1) Make sure books (and other types of print materials) are accessible in your home.
This not only means that you need to HAVE books in your home, but they need to be easily accessible by children. So, it’s not enough to have a ton of books sitting pretty on the last shelf of your bookcase since your toddler can’t actually get to them. For young children, the help-yourself bookcases are wonderful for providing access to printed materials (ours below is from JCPenny). Can’t afford a new bookcase? A bin placed on the floor, or a magazine rack will do the trick just fine too.
Why is access to books so important? Here’s some interesting research findings
(as cited in The Power of Reading by Steven D. Krashen):
*A print-rich environment in the home is related to how much children read
has been associated with number of books in the home; children who Reading
read more, have more books
*More access at to books in the home results in more reading
Books don’t have to be expensive either. Check out local garage
sales, book sales at your public library, second hand thrift shops, and the dollar
2) Have a space in your home designated for reading.
Just like dad or mom needs their own office or “man space” or Jacuzzi tub to relax and enjoy some quiet time, your child needs a place where he or see can go to read. It should be a quiet, inviting space much like you might see in a children’s library, although it doesn’t have to be that extravagant. You might want to include your child’s favorite stuffed animal, a nice throw rug, a rocking chair and some soft furniture or pillows (there is research to support that these things actually encourage reading!). A child’s reading space can even be his or her own bed with a nightstand stocked with favorite books and a lamp for comfortable reading.
3) Be a model reader
Let’s face it, children model our behaviors. It’s not enough to preach reading to your child - you actually have to do it a little yourself! Research shows that children read more when they see others reading. So turn off the TV and cell phone and pick up a newspaper, magazine, or your favorite novel.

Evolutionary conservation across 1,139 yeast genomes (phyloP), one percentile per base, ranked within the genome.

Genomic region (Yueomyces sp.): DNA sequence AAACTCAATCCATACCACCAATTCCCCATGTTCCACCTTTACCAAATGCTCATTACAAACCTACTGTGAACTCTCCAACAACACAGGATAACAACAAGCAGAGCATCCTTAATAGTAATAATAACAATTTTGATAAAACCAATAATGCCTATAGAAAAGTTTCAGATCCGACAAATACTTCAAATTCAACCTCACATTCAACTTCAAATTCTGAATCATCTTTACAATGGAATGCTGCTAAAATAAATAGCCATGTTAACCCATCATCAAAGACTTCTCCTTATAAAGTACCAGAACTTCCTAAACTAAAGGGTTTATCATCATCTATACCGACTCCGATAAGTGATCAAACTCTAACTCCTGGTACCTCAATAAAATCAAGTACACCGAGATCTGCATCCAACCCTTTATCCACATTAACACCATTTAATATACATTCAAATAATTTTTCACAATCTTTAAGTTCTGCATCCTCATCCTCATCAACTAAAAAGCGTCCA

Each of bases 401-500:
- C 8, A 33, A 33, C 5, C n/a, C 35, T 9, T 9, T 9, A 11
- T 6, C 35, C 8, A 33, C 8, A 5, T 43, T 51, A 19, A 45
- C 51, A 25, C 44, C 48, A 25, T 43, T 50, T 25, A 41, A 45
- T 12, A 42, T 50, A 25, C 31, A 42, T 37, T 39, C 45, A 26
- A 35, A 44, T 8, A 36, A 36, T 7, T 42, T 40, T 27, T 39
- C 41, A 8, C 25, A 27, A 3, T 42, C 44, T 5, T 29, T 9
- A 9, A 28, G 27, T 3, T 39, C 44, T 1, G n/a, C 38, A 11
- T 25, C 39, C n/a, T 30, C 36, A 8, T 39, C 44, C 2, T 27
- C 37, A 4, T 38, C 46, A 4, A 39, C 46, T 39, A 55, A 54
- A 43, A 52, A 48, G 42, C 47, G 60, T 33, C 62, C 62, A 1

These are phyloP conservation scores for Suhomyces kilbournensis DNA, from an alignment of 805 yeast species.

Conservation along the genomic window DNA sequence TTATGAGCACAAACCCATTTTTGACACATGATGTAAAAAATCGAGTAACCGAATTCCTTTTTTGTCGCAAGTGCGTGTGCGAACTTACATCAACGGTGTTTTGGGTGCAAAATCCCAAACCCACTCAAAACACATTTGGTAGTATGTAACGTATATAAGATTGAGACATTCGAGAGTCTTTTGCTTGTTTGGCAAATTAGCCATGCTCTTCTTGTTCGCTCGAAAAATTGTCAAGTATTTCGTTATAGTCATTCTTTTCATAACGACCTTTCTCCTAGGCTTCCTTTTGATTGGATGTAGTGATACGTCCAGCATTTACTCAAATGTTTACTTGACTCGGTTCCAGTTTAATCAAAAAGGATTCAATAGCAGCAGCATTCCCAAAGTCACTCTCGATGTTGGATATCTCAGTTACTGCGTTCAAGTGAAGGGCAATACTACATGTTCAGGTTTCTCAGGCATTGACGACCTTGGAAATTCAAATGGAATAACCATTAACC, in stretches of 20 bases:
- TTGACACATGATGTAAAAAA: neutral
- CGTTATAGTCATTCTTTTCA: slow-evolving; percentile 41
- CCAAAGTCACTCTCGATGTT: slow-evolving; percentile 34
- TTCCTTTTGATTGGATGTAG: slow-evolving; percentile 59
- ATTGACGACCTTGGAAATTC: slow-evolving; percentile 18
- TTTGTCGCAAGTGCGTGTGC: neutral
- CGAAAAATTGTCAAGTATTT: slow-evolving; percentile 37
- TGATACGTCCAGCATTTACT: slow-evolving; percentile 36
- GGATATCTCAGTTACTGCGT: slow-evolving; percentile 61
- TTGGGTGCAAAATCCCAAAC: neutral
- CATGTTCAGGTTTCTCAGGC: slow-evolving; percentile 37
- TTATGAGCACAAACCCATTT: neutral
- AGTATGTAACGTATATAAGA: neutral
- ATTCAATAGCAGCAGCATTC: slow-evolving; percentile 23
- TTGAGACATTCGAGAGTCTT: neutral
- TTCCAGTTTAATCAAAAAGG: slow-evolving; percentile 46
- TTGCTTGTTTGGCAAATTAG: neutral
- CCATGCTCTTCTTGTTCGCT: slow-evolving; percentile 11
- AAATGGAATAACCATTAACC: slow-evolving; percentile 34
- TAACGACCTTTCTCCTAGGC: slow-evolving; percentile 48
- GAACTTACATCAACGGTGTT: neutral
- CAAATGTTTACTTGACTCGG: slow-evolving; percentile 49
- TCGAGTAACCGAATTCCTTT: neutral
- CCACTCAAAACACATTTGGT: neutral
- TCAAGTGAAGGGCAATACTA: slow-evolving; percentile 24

4) Set aside a specific reading time
Research shows that children read more when they have time to read. Remember sustained silent reading from your own school days? Well, set up a time for SSR at home. Whether it’s right before bed, or every Saturday morning, your child will definitely benefit from the time set aside specifically for reading. Parents take time each week for their children to participate in activities such as soccer, or ballet lessons, why not a time for reading?
Now, take this a step farther and combine suggestions #3 and #4 and have your
own “family” SSR time. I’m sure there’s a book or magazine you’re interested in
5) Read aloud
There’s a ton of research suggesting that being read to is beneficial to the development of literacy (and this goes for newborns through college-aged students!). First, it has been found that children who are read to more, read more themselves. Second, being read to aloud has been linked to positive gains in vocabulary and comprehension (
and West, 2002). For some tips on exactly how to read aloud check out the Read Aloud Tips tab at the top. Denton
If you want to become truly educated on the subject of reading aloud, I suggest you check out Jim Trelease’s The Read Aloud Handbook, now in its sixth edition.
What if you don’t have all the time, money, space, or energy to do any of these suggestions in your home? Take advantage of the professionals! Your public library is a great place to spend a Saturday afternoon, or take your child after school. There are two important things, however, to keep in mind if you want to help build literacy skills via your public library: 1) Actual reading has to be done (just making the trip there to “play” or socialize doesn’t count!), and 2) The quality of the library does make a difference. Research has shown that better libraries result in better reading (Krashen, 1995; McQuillian, 1998). So it’s worth visiting a library in the next town over if it has more books, more staffing, and better programming for children and teens.
Other How To's to come:
The Bad Rap of Flashcards: How to Use and Not Use Them Effectively
How to Use Dialogic
How to Get Started with the Littlest Learner: Some Tips for Reading with Newborns